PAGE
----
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Development and Calibration of Lake Whatcom Water Quality Model

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A water quality model of Lake Whatcom, Washington was developed as part of a Total Maximum Daily Load Study. Lake Whatcom is a large natural lake which was first listed on the 1998 Washington State 303(d) list of water bodies that do not meet the criterion for dissolved oxygen. Located next Bellingham, it is approximately 10 miles long, has a surface area of approximately 5000 acres, and a maximum depth of over 100 meters. Residence time is approximately 5-10 years. Lake Whatcom is within a relatively small watershed, and the lake's surface area is large in comparison to the size of its watershed. Eutrophication processes in the lake have been facilitated by the availability of nutrients, leading to concerns about development within the watershed. The lake is being modeled using the Corps of Engineer's model CEQUAL-W2, which is a two-dimensional model consisting of directly coupled hydrodynamic and water quality transport models. Primary physical processes simulated were surface heat transfer, short-wave and long-wave radiation and penetration, convective mixing, wind and flow induced mixing, inflow density stratification as impacted by temperature and dissolved and suspended solids. Major chemical constituents and biological processes simulated include: atmospheric exchange on DO, photosynthesis, respiration, organic matter decomposition, nitrification, and chemical oxidation of reduced substances; uptake, excretion, and regeneration of phosphorus and nitrogen and nitrification-denitrification under aerobic and anaerobic conditions; carbon cycling and alkalinity-pH-CO2 interactions; trophic relationships for 3 phytoplankton species; and the accumulation and decomposition of detritus and organic sediment. For this application phosphorus and nitrogen organic matter compartments were added specially to represent the phosphorus (P) and nitrogen (N) mass contained in dissolved and particulate organic matter and the sediments. Thus the stoichiometry of the organic matter is variable and the user is able to set dynamic values of N and P in all tributaries associated with organic matter and to track these quantities within the domain of the CE-QUAL-W2. There were also sufficient data to model 3 phytoplankton species: diatoms, greens, and blue-greens. The project is managed by the Washington Department of Ecology who plans to make recommendations for reduction and allocation of pollutant loads.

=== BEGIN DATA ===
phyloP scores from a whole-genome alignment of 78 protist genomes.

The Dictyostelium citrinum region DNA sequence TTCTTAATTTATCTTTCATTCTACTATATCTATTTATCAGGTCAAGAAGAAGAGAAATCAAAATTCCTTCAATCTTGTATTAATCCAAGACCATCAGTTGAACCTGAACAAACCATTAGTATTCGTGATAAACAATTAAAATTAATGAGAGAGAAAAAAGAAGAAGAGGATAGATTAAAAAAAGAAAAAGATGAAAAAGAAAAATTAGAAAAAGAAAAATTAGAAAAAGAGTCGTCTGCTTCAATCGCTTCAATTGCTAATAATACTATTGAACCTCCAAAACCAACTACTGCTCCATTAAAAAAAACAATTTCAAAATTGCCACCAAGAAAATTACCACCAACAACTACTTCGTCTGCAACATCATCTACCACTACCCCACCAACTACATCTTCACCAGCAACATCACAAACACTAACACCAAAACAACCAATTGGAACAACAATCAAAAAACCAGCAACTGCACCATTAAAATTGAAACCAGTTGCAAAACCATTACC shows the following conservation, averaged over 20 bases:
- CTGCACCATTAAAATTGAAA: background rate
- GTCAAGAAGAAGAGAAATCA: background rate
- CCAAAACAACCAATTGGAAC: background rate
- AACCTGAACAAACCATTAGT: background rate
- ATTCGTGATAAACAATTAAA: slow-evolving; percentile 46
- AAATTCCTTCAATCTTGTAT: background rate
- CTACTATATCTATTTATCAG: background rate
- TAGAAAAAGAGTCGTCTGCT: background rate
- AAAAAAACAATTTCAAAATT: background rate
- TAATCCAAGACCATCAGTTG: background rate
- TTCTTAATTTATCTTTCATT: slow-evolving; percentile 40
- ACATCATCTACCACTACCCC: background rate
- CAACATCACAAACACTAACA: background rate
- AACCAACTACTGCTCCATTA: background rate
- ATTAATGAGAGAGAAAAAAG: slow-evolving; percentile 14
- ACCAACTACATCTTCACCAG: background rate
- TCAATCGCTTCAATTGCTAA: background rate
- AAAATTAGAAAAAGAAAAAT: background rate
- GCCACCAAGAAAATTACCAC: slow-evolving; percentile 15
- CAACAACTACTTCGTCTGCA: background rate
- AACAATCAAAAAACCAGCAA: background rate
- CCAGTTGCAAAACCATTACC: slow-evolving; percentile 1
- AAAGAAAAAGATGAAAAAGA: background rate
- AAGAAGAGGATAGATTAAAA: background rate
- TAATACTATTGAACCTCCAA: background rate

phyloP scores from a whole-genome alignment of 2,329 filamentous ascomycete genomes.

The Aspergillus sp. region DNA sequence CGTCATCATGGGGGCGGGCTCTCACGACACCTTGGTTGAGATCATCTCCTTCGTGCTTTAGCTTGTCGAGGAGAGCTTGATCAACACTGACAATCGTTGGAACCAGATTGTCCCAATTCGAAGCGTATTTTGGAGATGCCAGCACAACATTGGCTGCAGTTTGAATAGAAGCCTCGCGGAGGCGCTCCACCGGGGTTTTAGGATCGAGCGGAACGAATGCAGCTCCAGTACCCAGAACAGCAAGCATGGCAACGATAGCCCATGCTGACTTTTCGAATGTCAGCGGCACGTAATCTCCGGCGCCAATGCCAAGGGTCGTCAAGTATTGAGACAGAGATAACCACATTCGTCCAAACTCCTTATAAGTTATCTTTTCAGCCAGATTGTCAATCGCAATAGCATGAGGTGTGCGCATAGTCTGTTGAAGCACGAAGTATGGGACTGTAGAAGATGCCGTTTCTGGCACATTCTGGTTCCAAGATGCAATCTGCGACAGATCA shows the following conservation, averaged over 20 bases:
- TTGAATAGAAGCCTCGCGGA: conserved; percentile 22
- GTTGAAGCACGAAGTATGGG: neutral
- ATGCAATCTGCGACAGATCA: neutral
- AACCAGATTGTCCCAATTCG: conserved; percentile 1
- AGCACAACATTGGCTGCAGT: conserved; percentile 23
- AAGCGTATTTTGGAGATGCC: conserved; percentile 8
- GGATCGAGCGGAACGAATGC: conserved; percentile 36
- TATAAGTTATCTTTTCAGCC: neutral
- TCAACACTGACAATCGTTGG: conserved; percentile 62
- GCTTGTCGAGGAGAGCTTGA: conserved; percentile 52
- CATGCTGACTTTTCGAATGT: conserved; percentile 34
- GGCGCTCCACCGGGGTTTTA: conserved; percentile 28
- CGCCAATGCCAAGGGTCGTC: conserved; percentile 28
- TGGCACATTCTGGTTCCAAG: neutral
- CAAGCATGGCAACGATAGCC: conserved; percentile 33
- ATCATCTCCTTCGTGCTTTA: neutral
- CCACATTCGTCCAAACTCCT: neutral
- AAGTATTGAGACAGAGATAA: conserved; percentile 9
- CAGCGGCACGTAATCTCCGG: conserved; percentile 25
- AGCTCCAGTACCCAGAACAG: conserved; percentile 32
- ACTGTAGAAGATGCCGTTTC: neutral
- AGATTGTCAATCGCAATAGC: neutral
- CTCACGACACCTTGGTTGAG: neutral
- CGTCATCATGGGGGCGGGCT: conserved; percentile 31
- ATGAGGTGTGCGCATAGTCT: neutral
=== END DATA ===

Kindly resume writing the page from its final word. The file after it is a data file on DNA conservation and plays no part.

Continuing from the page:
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Document Type: Research Article

Publication date: 2007-10-01

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